Written by Emily Harstone May 18th, 2023

The Importance of Trope Awareness

Over the last decade, the word trope has come to be used to describe commonly recurring motifs, clichés, and rhetorical devices in a wide range of creative works.

Once you become aware of tropes, and how they’re used (and misused), they can become a useful tool in your writer’s toolkit.

Some writers will say they don’t work with tropes, but that is in fact impossible. Everyone works with tropes to a certain degree, some authors are just unaware of the tropes they are using.

This article is a good starting place, in terms of increasing ones trope awareness, but it is just a starting place.

Tropes: in characters and stories

Characters can be reduced to tropes, such as “the Park Avenue Princess” or “the boy from the wrong side of the tracks.”

Genre publishers, especially romance publishers, sometimes list the kind of tropes they want to see. Some specifically focus on publishing work that aligns with specific tropes.

However, it is the detailed life of that character that the author constructs that makes them interesting, not the trope in and of itself.

Stories can be made up of tropes like “rags to riches” or “save the world.” Most stories involve more than one trope, that’s how authors create a more complex plot.

It’s also helpful to look at lists of tropes. TV Tropes is a particularly good place to start.

Using tropes in unexpected ways

If you are aware of tropes, it’s much easier to use them in unexpected ways – to subvert them and combine them in an exciting or surprising way.

Subverting tropes is a powerful tool available to authors. For example, you can set up a story so that it seems like a “rags to riches” arc, only to discover that it’s a “rags to rags” arc, or even more exciting, something completely unexpected like “rags to mystery.”

Pairing a plot trope with an unexpected character trope is one of my favorite ways to generate ideas. For example, criminal mastermind plus suburban soccer mom is a pretty exciting, yet less traditional pairing (it’s also more or less the plot of TV show Good Girls).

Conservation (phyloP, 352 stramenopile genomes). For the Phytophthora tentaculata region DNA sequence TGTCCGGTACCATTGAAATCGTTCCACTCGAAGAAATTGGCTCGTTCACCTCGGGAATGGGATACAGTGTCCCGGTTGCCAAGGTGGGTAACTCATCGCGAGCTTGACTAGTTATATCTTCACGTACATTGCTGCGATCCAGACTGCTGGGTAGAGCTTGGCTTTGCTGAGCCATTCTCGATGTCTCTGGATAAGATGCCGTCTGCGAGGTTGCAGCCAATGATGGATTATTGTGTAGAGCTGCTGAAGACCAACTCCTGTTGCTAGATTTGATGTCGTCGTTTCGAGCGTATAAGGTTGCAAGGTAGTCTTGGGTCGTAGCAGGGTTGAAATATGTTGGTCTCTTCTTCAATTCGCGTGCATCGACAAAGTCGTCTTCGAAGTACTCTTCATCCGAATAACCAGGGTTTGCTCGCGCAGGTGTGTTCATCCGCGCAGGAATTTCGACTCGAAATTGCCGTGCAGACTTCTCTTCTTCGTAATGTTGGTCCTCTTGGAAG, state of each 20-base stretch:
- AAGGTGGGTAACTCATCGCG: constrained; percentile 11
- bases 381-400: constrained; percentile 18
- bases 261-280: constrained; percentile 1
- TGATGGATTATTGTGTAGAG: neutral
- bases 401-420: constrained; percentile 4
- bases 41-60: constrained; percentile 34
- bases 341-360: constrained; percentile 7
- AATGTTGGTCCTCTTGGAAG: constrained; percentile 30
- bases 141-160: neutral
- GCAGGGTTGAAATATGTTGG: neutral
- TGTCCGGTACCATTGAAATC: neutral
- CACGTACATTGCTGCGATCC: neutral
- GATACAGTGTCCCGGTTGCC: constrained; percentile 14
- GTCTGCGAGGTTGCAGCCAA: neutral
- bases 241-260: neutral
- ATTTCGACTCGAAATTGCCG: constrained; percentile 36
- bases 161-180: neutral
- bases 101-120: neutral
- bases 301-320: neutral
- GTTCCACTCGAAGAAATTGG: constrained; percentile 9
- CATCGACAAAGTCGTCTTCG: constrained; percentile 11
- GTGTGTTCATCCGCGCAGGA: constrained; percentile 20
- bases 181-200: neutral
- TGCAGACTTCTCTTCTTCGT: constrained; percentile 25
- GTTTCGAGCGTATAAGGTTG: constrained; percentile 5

Understanding problematic tropes

Tropes cannot be inherently good. The “Save the world” does not automatically help a writer create a story that models positive behavior, it takes an author to do that. But some tropes can be inherently problematic. For example, there’s a common science fiction/fantasy trope that women need to be sexually assaulted in order to become more powerful.

One of the many reasons authors should be more aware of tropes is so that they can avoid including problematic ones.

Identifying tropes to analyze works, create plots

Once I started identifying problematic tropes that I wanted to avoid reading, I started to also notice and identify tropes in creative work in general. I’ve found this practice surprisingly helpful because it helps me understand a story at its most basic layer, and then examine what the author has done to set that trope apart.

It’s helped me analyze and learn from stories at a different level but it’s also helped me create more unique and surprising plots, in part because I view my own plots in the context of creative work produced by others, but containing those same tropes.

In conclusion

Learning more about tropes takes time. A good place to start is to find out what tropes contribute to your favorite creative works.

But the more I think about a creative work in terms of tropes the better I understand it, and the more I understand how to make my own work better and more layered.

Emily Harstone is the author of many popular books, including The Authors Publish Guide to Manuscript SubmissionsSubmit, Publish, Repeat, and The 2022 Guide to Manuscript Publishers.

She regularly teaches three acclaimed courses on writing and publishing at The Writer’s Workshop at Authors Publish. You can follow her on Facebook here.



We Send You Publishers Seeking Submissions.

Sign up for our free e-magazine and we will send you reviews of publishers seeking short stories, poetry, essays, and books.

Subscribe now and we'll send you a free copy of our book Submit, Publish, Repeat